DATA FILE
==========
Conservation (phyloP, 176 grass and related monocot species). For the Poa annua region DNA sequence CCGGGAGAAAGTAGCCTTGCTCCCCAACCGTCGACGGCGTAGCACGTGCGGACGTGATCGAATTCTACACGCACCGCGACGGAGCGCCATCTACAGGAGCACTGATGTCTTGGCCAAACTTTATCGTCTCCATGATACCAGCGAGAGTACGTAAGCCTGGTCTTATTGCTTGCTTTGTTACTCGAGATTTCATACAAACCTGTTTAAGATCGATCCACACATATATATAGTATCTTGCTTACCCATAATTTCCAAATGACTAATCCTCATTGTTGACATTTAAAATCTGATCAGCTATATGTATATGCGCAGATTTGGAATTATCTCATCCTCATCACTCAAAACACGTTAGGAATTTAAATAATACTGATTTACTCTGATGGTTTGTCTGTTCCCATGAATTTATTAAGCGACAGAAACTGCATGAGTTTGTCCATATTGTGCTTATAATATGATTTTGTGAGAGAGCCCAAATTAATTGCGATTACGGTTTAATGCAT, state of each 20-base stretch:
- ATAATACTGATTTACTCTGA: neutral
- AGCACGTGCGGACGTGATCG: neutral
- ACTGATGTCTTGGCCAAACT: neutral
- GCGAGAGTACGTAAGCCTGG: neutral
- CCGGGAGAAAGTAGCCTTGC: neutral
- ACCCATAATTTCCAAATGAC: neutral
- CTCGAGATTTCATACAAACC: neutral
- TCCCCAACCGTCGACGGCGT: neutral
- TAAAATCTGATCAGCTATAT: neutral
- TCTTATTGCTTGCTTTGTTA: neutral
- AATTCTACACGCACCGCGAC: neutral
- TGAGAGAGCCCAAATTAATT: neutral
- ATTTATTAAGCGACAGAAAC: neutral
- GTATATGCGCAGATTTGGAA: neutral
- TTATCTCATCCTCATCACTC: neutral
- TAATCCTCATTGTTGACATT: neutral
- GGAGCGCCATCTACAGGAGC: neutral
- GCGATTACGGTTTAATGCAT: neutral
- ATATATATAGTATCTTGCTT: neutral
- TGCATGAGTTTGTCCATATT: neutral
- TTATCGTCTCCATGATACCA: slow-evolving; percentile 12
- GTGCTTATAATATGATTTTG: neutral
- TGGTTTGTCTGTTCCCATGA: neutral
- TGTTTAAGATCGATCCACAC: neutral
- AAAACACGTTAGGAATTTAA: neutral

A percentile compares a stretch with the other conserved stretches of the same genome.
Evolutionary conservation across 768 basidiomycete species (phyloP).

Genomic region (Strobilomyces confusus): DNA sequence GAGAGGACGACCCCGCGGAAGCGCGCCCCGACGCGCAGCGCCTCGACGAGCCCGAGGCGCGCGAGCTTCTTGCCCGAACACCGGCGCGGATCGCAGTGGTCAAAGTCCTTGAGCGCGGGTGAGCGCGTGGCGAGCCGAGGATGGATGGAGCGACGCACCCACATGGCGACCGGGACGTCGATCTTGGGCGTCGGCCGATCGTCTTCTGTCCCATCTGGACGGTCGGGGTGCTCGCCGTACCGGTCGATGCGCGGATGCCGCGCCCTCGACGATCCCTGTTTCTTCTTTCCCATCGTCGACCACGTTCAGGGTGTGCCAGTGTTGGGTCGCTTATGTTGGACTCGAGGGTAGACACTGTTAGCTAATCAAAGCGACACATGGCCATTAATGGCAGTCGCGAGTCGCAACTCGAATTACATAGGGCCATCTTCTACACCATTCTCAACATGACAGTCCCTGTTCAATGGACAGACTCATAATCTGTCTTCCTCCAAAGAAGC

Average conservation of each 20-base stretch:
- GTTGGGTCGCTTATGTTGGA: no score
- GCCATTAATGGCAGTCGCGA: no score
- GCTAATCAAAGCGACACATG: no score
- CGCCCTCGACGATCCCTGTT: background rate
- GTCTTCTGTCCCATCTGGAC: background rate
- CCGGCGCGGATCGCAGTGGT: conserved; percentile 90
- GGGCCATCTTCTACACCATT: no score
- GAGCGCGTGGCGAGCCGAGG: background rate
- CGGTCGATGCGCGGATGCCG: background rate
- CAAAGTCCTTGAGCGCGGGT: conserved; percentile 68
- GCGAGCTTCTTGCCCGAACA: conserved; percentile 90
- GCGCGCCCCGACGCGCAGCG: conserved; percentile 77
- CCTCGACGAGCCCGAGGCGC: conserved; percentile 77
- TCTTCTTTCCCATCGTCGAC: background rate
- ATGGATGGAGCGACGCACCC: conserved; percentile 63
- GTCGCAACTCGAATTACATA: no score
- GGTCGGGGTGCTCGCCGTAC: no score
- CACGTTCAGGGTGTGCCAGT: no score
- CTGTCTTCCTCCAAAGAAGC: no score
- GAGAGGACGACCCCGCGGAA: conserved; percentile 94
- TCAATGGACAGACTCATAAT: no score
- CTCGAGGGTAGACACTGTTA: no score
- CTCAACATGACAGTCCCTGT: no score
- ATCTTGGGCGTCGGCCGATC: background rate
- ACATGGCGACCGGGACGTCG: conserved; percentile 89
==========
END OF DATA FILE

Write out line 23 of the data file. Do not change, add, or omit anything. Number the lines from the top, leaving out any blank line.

- GTGCTTATAATATGATTTTG: neutral